BEN’S VIEW

Neither publishers nor platform executives are eager to restart the bitter coastal wars of the last decade. And they’re bringing none of the utopianism of the early internet. Publishers are determined not to repeat what many see as the mistakes of the social media era, in which they gave away their content for free. And tech executives are eager to avoid new allegations that they’re destroying democracy and journalism — and the attendant congressional hearings.

And in conversations with leading figures on both sides of the argument, the outlines of a settlement in which AI companies pay for training data are becoming clear — with one large glitch.

Tech companies appear to hope that they can placate publishers with, perhaps, eight figures worth of payouts, as the Facebook News Initiative did when it doled out payments annually between 2019 and 2022, fees reportedly exceeding $20 million for the Times, $15 million for the Washington Post, and $10 million for the Wall Street Journal.

Publishers believe the numbers ought to be much bigger this time around. If these breakthrough language models rely on their inputs, they argue, the share of the value they collect should be commensurate — and should run into the billions of dollars across the industry.

Levin, other publishers and their counterparts at Google, Microsoft, and other tech giants declined to quote numbers, or to discuss the coalition they’re forming.

But the publishers, led by Diller himself, are also threatening to try their luck in court, where complex questions about how copyright law applies to both the inputs to AI training and the outputs of AI models remain largely untested. Publishers are watching with particular interest to a Delaware lawsuit over an artificial intelligence company’s copying of legal texts from Westlaw.

Payments on the scale the publishers expect would mark a dramatic change for companies like Google, which have built high-margin business in large part because they — unlike media companies from Netflix to Comcast — don’t pay for content.

Unless the publishers lower their expectations, or the tech companies adjust their fundamental sense of what it is to be a platform, this high stakes conflict is likely to escalate.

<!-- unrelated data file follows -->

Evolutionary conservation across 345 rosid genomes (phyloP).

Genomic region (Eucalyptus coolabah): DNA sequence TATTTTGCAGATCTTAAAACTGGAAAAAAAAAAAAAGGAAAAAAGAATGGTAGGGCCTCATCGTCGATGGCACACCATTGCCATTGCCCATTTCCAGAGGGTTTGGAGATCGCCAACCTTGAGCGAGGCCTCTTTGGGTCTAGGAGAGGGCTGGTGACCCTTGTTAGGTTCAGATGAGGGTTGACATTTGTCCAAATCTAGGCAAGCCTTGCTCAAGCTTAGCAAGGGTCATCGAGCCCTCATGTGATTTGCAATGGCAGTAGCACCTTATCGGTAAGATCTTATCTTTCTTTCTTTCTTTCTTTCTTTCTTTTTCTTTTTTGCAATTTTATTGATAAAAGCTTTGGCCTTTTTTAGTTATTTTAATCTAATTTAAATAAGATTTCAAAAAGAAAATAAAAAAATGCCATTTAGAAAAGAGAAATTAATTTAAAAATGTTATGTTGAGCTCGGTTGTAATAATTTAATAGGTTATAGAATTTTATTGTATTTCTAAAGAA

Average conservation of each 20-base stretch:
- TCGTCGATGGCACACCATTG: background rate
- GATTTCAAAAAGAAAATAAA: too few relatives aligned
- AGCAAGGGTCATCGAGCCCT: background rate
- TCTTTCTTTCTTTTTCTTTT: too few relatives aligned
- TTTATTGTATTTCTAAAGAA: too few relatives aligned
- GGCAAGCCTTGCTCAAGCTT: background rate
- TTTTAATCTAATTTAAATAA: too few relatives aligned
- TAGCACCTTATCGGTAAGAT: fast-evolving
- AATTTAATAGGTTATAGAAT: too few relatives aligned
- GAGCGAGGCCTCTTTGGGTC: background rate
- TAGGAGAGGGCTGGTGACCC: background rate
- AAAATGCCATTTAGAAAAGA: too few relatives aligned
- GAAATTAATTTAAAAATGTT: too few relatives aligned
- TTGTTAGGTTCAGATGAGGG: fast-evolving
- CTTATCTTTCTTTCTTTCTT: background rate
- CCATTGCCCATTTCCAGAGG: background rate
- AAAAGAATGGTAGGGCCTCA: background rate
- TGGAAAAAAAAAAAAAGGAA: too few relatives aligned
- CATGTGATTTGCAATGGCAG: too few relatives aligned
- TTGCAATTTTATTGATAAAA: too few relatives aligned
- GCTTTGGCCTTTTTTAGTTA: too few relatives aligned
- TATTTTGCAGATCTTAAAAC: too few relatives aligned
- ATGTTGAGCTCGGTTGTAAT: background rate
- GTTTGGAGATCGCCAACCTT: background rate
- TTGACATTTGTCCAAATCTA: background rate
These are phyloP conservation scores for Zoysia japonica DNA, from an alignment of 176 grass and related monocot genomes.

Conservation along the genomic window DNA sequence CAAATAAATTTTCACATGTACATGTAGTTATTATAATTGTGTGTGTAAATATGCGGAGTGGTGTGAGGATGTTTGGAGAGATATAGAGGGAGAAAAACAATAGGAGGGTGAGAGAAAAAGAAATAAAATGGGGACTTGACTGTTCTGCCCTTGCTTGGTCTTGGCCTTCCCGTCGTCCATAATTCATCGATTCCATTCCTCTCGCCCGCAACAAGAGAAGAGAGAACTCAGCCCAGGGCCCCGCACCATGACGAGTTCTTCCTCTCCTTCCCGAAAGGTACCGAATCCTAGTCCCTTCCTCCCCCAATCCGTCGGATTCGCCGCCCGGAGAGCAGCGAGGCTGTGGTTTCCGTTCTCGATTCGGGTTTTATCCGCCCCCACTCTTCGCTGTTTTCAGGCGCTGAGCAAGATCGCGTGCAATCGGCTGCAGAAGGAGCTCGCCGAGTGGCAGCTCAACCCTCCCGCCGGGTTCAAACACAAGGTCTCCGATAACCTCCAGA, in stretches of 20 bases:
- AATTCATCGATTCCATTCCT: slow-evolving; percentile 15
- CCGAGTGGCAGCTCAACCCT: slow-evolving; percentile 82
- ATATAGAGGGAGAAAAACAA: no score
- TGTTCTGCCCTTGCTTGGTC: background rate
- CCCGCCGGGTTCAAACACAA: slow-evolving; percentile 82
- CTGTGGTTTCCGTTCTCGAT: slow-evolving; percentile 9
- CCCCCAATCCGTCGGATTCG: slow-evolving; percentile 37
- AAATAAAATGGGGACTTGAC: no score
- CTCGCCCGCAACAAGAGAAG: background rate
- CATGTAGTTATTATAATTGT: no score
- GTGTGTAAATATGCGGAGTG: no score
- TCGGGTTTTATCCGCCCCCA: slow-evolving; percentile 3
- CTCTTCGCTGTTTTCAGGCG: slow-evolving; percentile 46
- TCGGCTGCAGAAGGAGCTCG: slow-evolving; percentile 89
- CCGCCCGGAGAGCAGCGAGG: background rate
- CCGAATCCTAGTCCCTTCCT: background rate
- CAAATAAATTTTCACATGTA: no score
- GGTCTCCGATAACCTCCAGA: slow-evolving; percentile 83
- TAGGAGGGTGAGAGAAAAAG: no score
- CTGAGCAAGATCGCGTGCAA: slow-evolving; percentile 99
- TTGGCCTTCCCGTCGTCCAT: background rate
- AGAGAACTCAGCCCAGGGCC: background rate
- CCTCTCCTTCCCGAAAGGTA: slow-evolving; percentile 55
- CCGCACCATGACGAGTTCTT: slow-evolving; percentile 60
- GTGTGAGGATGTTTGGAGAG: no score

For the full story, read here.

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One Good Text

John Harris is the founding editor of POLITICO.

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Exclusives

Board to death: Republican presidential candidate Vivek Ramaswamy has already been one of the most accessible candidates for journalists and television news organizations covering the 2024 GOP primary. Now, he’s hoping to convince media organizations that his candidacy is more than a temporary phenomenon. In recent days, he’s had off the record meetings with top opinion writers at major newspapers, including the USA Today editorial board last week, and the editorial board at the Washington Post…

Walking back: A correction: We reported last week that Times employees were planning a walkout, and then speculated about said walkout. The problem: There was no walkout planned, we’d simply misunderstood something a Timesperson told us.

Walking out: One news org that could be headed for an employee walkout in the coming month is MSNBC. Two people familiar with the situation told Semafor that the liberal network’s unionized staff are frustrated with the current contract negotiation process, and have discussed in recent weeks a daylong walkout which could disrupt the network’s daily broadcasts...”

— Max